McLEAN, Va. (11/25/09)--“Going green” generally has a positive association, but that wasn’t the case for some unsuspecting seniors looking for eco-friendly investments. The Securities and Exchange Commission recently charged four people and two companies with running a $30 million Ponzi scheme targeting elderly investors and people close to retirement who thought they’d found a green opportunity (USA Today
Nov. 16). Victims were encouraged through seminars, the Internet, and phone calls to liquidate their retirement plans and home equity, and buy securities promising returns from 17% to more than 100% a year. Rising health-care costs, low investment returns, and increased life expectancy make seniors prime targets of investment fraud, but consumers of any age can fall victim to these tactics. The National Consumers League, Washington D.C., advises:
* Don’t succumb to high-pressure sales--A good investment opportunity today likely will be here tomorrow. Pressure to act on impulse often is a danger sign of fraud. * Beware promises of quick, large profits--No one can accurately predict how an investment will perform. Investments that promise the highest payoff often are the most risky. * Realize there is always risk--All investments carry risk. Know your risk tolerance before investing. * Get details in writing--Representatives from a legitimate company will be happy to provide all the information you need. * Be wary of testimonials from strangers--Someone you don’t know offering investment advice could be a crook trying to lure you into a scam. * Investigate investment offers--Get help from your state securities regulator, the federal Securities and Exchange Commission (sec.gov), and the North American Securities Administrators Association (nasaa.org). * Use caution when receiving investment opportunity e-mails--Many unsolicited e-mails are fraudulent.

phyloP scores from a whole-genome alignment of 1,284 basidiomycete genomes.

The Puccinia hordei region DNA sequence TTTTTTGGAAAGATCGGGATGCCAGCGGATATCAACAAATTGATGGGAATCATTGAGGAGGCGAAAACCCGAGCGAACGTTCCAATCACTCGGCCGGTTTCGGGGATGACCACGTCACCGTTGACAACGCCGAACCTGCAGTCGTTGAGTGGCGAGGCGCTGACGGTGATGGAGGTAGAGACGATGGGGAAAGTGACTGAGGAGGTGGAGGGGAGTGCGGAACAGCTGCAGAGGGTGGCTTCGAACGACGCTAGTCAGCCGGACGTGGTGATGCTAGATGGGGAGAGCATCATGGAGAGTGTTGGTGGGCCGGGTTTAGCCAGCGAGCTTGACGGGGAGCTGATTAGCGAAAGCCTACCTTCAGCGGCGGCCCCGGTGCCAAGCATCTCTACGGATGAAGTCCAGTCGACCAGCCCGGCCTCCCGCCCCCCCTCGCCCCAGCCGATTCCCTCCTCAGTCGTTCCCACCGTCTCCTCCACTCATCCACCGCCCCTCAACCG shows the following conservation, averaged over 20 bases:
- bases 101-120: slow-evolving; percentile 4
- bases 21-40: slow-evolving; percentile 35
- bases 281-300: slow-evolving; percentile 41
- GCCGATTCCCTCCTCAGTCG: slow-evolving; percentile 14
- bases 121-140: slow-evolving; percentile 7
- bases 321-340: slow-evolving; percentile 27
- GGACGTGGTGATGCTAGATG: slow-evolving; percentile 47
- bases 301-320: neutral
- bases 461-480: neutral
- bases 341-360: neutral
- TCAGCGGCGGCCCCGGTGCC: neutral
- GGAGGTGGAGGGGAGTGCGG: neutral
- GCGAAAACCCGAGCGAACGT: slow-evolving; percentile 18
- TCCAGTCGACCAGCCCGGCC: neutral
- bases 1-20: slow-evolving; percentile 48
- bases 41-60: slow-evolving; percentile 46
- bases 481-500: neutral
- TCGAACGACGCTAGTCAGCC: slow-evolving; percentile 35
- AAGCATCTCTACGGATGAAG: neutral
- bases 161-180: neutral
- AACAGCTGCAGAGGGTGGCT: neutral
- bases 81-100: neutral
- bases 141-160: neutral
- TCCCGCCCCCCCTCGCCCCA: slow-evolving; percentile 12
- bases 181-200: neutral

To learn more about senior scams, listen to "Investment Scams Targeting Baby Boomers’ Retirement Savings" in the Home & Family Finance Resource Center.